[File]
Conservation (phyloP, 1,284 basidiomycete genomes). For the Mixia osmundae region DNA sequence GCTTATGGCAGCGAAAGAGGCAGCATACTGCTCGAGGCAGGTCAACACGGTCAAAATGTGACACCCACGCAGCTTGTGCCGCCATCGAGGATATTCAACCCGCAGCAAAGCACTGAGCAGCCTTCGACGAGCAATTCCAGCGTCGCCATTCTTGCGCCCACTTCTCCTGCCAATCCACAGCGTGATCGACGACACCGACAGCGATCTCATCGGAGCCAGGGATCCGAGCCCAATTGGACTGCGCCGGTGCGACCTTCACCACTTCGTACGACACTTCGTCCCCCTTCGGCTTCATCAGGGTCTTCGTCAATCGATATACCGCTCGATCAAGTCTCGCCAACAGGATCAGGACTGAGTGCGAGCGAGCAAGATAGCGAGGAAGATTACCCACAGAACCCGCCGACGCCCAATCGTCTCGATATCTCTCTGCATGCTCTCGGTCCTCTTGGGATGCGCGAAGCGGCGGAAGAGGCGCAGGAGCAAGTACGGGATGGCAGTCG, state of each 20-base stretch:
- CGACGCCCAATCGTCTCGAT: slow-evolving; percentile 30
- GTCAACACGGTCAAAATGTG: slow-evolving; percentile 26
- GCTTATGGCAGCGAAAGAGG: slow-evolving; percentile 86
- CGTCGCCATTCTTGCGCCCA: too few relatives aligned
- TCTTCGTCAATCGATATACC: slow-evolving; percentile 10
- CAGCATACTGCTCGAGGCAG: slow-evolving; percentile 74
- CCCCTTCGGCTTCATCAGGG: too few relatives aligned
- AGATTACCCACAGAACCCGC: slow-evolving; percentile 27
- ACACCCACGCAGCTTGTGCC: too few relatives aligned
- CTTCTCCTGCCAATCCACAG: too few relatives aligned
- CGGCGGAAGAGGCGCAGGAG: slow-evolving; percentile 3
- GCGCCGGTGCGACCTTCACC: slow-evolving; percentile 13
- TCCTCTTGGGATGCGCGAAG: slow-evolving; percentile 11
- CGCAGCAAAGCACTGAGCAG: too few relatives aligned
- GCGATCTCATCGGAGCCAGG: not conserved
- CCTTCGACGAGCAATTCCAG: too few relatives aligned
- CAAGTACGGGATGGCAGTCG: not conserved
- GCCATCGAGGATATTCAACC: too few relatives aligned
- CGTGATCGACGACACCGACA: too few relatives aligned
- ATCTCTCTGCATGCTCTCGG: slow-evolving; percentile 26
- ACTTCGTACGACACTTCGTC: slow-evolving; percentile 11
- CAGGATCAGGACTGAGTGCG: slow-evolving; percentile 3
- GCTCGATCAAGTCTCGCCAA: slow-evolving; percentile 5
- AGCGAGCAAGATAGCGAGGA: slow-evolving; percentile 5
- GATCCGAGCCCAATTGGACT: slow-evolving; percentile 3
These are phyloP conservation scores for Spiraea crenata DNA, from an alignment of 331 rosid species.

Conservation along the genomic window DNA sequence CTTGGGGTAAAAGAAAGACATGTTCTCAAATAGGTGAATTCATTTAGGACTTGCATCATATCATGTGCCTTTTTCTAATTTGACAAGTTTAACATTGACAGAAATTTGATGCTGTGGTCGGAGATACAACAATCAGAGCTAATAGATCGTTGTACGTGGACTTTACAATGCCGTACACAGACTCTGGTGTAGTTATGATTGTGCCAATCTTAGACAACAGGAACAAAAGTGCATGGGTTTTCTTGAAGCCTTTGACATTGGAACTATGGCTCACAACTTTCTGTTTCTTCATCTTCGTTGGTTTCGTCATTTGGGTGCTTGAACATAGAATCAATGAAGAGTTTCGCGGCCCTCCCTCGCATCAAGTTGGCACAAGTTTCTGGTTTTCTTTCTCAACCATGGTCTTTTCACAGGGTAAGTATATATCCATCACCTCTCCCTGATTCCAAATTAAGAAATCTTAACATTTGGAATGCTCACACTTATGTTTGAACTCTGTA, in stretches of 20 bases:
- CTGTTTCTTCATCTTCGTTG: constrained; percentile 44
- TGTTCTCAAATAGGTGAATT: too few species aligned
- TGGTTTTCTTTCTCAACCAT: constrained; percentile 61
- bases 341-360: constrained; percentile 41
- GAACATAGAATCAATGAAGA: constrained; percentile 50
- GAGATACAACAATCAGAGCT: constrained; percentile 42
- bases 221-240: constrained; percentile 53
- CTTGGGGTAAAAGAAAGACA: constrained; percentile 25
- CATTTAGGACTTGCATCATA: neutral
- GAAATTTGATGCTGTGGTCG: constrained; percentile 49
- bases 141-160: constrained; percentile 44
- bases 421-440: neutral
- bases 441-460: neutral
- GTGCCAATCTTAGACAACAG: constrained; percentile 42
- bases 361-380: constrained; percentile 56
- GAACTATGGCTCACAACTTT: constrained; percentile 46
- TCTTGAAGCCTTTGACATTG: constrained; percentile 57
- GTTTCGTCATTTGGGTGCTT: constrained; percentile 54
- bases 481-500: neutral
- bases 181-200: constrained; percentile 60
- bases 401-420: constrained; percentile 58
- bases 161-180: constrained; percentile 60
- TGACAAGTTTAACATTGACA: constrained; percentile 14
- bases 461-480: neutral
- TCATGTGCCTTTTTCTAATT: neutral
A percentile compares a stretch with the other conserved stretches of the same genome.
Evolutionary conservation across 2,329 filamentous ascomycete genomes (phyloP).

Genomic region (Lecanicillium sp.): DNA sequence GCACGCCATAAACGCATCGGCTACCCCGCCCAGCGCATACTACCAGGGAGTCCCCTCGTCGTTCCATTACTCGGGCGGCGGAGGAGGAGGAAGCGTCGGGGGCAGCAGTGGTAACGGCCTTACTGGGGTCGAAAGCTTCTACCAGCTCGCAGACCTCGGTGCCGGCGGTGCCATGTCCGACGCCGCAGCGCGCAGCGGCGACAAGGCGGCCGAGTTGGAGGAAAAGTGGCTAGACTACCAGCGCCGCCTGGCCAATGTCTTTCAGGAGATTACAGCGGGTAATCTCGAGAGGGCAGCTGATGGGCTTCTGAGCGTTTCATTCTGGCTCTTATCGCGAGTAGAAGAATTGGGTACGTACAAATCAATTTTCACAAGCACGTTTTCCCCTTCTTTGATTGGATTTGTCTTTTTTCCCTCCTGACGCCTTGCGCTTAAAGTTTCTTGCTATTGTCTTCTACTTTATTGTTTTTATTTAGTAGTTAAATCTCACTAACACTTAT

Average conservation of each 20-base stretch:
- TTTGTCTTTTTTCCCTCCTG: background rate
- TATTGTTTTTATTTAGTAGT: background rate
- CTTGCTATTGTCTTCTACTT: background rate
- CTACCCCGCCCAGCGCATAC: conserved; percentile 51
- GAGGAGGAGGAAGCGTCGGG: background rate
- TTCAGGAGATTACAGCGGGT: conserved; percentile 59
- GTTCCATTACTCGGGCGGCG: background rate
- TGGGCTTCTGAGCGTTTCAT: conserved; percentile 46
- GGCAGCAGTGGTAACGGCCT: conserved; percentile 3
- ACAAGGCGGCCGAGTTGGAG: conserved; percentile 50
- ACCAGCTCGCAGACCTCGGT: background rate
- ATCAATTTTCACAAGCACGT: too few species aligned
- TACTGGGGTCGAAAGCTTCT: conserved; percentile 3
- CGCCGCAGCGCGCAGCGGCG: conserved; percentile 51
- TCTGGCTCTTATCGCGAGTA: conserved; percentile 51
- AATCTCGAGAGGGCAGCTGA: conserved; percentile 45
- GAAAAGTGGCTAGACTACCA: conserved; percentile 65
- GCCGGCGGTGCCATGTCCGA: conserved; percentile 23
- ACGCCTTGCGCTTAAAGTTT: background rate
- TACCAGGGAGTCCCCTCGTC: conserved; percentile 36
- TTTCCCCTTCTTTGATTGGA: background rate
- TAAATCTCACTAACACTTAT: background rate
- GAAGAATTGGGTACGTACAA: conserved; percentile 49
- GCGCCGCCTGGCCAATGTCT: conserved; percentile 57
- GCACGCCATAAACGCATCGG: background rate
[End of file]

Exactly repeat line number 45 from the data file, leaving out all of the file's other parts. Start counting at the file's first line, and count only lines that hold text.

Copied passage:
- TCTTGAAGCCTTTGACATTG: constrained; percentile 57